(Photo: University of Oslo)
UPDATE 2/17/14: Journalist Ida Kvittingen emails to inform me that I have misunderstood the situation. She writes:
The above artifact was not written in the jötunvillur code, but a runic code that is already well-known, called cipher runes. Only 9 of the approximately 80 runes that Jonas Nordby examined are written in the jötunvillur code.
Archaeologists have succeeded in breaking a Norse code that dates back to the Eleventh and Twelfth Centuries. Runologist K. Jonas Nordby discovered how the code known as Jötunvillur works. Medievalists.net explains:
For the jötunvillur code, one would replace the original runic character with the last sound of the rune name. For example, the rune for ‘f’, pronounced fe, would be turned into an ‘e’, while the rune for ‘k’, pronounced kaun, became ‘n’.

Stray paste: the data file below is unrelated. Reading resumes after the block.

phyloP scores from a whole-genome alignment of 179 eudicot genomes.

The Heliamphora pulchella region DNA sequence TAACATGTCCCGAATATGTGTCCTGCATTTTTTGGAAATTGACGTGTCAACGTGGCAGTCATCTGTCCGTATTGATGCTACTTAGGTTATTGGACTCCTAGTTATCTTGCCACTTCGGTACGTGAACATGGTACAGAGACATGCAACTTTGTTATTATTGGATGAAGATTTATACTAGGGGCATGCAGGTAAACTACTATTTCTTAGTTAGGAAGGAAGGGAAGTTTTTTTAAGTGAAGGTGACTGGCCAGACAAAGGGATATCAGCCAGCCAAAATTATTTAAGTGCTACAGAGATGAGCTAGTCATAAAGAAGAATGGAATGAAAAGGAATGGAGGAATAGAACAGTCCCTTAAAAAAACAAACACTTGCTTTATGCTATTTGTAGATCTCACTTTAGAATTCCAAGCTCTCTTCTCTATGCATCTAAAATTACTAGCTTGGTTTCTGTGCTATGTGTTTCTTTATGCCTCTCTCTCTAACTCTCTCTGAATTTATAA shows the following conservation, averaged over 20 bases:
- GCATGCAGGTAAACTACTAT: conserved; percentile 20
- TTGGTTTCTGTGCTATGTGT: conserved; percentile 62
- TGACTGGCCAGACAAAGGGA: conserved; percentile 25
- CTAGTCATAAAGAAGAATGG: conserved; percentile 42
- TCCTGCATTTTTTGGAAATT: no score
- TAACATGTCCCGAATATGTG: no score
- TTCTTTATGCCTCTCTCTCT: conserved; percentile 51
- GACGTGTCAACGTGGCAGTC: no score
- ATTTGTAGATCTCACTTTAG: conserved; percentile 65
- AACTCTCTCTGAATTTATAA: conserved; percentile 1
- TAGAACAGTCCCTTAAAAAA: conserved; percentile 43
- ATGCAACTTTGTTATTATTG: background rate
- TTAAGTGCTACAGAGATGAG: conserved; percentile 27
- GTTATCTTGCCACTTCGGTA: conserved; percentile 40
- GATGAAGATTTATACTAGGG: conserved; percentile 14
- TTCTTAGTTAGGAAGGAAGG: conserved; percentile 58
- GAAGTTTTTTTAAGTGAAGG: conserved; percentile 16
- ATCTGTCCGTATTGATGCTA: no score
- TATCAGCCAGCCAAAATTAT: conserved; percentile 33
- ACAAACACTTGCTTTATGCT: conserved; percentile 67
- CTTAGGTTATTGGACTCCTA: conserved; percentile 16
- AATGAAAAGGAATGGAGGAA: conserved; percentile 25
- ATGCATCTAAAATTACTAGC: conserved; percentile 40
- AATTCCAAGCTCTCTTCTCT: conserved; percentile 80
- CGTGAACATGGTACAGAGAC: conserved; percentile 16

“It’s like solving a puzzle,” said Nordby to the Norwegian website forskning.no. “Gradually I began to see a pattern in what was apparently meaningless combinations of runes.”
However, those thinking that the coded runes will reveal deep secrets of the Norse will be disappointed. The messages found so far seem to be either used in learning or have a playful tone. In one case the message was ‘Kiss me’. Nordby explains “We have little reason to believe that rune codes should hide sensitive messages, people often wrote short everyday messages.”
In many instances those who wrote the coded runes also left comments urging the readers to try to figure it out. Sometimes they would also boast of their abilities at writing the codes.
-via Erik Kwakkel